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On May 19, 2015, the Massachusetts Cultural Council Board unanimously approved State designation of the Salisbury Cultural District, the city’s first official cultural district. For Application Team Co-Chairs Erin Williams, Worcester’s Cultural Development Officer and I, this was the culmination of a year long process which required multiple public hearings, approval of a resolution by Worcester City Council in support of the designation, a Memorandum of Understanding between The City of Worcester and Worcester Art Museum as the District’s “lead stakeholder”, an inventory of the district’s cultural assets and annual public events, and well as an extensive application outlining the proposed district’s mission, goals and management structure. All this while simultaneously wrangling nine Founding Stakeholder institutions and three dozen participating district stakeholders to share a common, collaborative vision. It was a process!
Worcester’s Salisbury Cultural District is conveniently located near Interstates I-190 and I-290 adjacent to the city’s historic Lincoln Square. Within a two block radius of this Lincoln Square keystone a dozen historically significant cultural and civic buildings stand. Click to see a map of the Salisbury Cultural District. The district includes cultural institutions such as: the Worcester Art Museum; the American Antiquarian Society; Tuckerman Hall (home to the Massachusetts Symphony Orchestra); the historic Salisbury Mansion; and the main campus of Worcester Polytechnic Institute (WPI). It includes Institute Park (with its Levenson Concert Stage and Gazebo) and Salisbury Pond (a historic mill pond fed by Mill Brook, one of the water sources for the Blackstone Canal which once connected Worcester to Providence, RI). The district is home to six Houses of Worship (including the Armenian Church of our Saviour, the oldest Armenian congregation in America); 17 restaurants; 6 specialty galleries/gift shops; over 50 adaptively re-used properties; and 10 National Historic Register buildings. These entities collectively host over 1000 community events annually.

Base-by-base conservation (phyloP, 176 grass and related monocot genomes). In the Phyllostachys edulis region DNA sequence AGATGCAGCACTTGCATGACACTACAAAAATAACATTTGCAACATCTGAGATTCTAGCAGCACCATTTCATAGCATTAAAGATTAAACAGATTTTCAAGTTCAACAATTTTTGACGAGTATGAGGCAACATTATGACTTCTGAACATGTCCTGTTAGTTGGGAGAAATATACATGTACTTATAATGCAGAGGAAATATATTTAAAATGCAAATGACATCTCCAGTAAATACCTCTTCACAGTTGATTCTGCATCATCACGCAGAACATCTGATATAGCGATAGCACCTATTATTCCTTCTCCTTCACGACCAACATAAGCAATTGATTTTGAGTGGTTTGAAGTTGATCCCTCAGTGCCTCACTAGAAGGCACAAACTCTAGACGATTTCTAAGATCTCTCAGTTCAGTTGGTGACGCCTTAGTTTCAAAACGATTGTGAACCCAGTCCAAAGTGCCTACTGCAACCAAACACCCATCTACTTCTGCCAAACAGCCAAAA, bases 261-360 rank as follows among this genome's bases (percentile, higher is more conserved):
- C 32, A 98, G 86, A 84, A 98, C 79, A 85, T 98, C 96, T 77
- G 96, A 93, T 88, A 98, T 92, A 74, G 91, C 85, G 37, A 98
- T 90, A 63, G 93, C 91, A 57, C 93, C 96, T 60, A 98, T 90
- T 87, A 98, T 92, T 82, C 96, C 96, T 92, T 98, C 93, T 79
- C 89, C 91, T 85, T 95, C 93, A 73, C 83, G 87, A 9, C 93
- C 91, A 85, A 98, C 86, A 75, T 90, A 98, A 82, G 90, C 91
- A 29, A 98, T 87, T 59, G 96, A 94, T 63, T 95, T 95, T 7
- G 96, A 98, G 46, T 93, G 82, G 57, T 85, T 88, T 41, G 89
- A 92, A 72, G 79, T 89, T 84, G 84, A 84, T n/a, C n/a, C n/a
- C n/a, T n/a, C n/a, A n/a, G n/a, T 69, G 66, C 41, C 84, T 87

Nearby attractions include the Worcester Center for Crafts, Bancroft Tower (a national historic register structure), the Sprinkler Factory (home to artist lofts and galleries), Worcester’s historic Northworks (Washburn & Moen) mill and Rural Cemetery, as well as Worcester State University’s Sagamore Road Studios and WPI’s Life Science incubator labs at Gateway Park.
The District takes its name from the Salisbury family, whose history as merchants, entrepreneurs, gentlemen-farmers, founders and benefactors of arts, cultural and civic institutions in Worcester is unparalleled and dates back to 1767. The district includes both the relocated historic Salisbury Mansion and Salisbury House, as well as several of the institutions the Salisbury family played a significant role in nurturing - the Worcester Art Museum (WAM), Worcester Polytechnic Institute (WPI), and the American Antiquarian Society (AAS). Additionally, Rural Cemetery (New England’s second oldest) is the final resting place of many of Worcester’s early and prominent citizens, including three generations of the Salisbury family.
With sidewalks, crosswalks, bicycle paths, lighting, ample shade trees, historic buildings and an attractive natural and built environment, the district is safely and pleasantly walkable. It includes a diverse array of dining options – from fine dining to family friendly snacking, as well as an assortment of boutique gift shops, galleries and maker spaces. Nearby hotel lodging, parking and public bus transportation are conveniently available. The district features artist studios, creative incubators, architecturally significant buildings, important cultural collections, and an impressive array of world-renowned facilities for the advancement of arts, education and culture. Around every corner Worcester’s vibrant past and visions for its creative future are revealed.
- Trip Anderson, Grants Officer
For additional information contact:
Trip Anderson, Grants Officer, Worcester Art Museum; TripAnderson@worcesterart.org
Erin Williams, Cultural Development Officer, City of Worcester; WilliamsE@worcesterma.gov